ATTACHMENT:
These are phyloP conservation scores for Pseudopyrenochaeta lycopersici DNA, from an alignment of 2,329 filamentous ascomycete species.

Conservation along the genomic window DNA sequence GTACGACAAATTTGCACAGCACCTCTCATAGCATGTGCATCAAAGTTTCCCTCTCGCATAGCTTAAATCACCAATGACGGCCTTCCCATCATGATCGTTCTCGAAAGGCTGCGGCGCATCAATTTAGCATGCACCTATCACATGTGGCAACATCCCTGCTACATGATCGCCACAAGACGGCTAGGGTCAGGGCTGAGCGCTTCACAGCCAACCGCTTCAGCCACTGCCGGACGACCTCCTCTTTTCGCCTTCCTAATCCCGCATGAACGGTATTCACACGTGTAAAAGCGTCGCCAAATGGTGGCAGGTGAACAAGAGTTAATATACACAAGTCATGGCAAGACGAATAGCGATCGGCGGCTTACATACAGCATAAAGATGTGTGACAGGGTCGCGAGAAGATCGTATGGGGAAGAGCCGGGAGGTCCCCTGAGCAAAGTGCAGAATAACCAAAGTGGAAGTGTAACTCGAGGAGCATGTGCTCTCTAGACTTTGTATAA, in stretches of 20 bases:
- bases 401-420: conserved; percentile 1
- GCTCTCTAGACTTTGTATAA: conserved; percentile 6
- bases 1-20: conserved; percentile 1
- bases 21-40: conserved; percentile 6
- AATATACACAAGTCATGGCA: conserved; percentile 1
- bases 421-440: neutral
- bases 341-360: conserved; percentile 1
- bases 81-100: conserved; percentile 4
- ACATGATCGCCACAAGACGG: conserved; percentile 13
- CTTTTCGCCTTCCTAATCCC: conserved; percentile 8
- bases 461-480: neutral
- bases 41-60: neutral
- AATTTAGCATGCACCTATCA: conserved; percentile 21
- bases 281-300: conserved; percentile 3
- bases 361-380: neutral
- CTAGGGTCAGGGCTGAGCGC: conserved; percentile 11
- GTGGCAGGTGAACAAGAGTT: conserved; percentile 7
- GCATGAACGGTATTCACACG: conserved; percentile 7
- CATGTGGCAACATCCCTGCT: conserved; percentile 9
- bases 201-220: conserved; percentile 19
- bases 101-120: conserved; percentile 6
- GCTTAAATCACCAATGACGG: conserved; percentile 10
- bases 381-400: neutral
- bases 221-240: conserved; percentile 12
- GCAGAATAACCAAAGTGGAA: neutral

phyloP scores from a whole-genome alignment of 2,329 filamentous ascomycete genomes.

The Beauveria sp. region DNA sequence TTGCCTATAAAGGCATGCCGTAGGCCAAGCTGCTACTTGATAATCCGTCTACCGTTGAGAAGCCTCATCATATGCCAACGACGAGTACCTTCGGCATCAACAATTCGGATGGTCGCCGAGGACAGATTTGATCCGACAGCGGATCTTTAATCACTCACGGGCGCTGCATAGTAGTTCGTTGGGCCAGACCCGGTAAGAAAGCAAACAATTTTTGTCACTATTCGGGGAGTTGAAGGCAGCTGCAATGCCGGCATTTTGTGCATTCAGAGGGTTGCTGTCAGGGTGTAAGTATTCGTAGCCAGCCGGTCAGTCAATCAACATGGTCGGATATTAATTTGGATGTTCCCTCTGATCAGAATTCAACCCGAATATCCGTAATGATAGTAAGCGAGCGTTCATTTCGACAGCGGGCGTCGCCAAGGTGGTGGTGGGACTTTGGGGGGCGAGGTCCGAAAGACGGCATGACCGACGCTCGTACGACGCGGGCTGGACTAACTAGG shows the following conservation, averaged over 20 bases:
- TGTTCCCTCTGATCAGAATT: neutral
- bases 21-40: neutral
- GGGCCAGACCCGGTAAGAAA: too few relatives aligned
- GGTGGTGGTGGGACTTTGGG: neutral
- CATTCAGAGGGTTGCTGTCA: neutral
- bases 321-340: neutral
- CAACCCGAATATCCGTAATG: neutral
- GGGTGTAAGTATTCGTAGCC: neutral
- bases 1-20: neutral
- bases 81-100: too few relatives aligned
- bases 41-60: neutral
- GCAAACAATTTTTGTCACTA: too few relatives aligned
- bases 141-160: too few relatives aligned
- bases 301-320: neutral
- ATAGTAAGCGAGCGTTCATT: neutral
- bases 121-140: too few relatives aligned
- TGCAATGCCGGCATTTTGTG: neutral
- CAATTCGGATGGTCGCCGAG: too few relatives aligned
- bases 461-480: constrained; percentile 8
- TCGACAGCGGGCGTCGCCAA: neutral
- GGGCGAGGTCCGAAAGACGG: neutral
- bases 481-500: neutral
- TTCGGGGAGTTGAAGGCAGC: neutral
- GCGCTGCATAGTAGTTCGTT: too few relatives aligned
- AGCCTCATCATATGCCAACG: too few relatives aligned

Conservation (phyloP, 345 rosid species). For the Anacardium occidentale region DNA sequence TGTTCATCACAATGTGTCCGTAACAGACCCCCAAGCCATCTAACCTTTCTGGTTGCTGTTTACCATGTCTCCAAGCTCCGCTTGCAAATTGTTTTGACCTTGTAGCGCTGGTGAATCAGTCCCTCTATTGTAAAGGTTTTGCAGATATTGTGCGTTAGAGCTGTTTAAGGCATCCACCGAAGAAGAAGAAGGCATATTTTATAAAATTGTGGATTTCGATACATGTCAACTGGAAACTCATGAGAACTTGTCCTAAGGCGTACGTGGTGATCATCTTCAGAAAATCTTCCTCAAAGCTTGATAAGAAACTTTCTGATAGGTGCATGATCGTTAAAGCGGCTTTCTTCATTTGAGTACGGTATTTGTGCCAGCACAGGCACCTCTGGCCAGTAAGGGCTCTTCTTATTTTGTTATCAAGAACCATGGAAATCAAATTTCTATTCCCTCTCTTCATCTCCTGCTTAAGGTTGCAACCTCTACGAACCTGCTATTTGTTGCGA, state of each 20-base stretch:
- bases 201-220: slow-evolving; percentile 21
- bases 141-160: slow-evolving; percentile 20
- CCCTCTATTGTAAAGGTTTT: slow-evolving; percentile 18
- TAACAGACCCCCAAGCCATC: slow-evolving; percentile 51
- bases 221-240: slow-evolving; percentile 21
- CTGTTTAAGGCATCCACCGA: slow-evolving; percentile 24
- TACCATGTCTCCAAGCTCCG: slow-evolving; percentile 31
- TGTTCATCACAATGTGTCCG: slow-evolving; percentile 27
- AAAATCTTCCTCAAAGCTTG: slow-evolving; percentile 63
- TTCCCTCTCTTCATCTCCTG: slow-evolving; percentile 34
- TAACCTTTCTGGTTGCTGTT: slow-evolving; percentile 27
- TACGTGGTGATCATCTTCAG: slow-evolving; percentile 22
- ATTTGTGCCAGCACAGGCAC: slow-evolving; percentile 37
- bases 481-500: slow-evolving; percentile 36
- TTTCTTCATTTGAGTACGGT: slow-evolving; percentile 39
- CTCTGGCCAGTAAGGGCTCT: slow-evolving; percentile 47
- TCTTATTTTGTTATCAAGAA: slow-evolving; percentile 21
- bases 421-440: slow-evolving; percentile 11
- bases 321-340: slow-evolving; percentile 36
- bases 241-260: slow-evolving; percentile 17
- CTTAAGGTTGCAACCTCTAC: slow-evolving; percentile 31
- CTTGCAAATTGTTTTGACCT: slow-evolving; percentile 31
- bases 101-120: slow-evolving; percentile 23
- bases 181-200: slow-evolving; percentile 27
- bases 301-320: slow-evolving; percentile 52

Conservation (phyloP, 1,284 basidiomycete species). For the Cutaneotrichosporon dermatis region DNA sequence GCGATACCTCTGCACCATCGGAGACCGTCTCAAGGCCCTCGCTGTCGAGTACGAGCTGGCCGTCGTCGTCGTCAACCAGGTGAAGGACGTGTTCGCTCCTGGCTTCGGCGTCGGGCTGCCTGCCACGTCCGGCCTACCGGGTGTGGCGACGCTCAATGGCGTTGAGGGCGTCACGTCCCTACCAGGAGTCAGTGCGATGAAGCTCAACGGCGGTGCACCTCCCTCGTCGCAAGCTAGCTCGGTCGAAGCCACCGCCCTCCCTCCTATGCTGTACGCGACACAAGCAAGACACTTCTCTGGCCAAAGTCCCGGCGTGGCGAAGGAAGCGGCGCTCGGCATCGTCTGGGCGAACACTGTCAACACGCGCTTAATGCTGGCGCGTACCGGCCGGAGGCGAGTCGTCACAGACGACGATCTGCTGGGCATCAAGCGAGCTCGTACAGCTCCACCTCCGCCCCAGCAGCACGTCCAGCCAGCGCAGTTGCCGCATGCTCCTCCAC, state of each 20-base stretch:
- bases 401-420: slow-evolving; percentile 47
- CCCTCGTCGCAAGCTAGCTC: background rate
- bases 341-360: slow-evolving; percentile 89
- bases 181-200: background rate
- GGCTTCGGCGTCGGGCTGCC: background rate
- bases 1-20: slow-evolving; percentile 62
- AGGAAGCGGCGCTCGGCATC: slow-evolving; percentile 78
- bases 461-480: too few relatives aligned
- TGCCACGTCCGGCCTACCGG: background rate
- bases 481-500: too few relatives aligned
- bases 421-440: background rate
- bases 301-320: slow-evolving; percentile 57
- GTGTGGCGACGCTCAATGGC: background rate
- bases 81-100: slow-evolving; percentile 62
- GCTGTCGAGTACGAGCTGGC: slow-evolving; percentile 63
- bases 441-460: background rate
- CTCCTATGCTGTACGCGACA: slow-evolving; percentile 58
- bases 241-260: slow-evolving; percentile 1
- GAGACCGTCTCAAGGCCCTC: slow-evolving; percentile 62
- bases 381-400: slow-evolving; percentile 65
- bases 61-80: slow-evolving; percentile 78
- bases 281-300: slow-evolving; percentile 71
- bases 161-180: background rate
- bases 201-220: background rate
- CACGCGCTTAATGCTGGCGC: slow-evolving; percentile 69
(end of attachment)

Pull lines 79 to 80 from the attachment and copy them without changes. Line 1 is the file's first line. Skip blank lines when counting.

- bases 181-200: slow-evolving; percentile 27
- bases 301-320: slow-evolving; percentile 52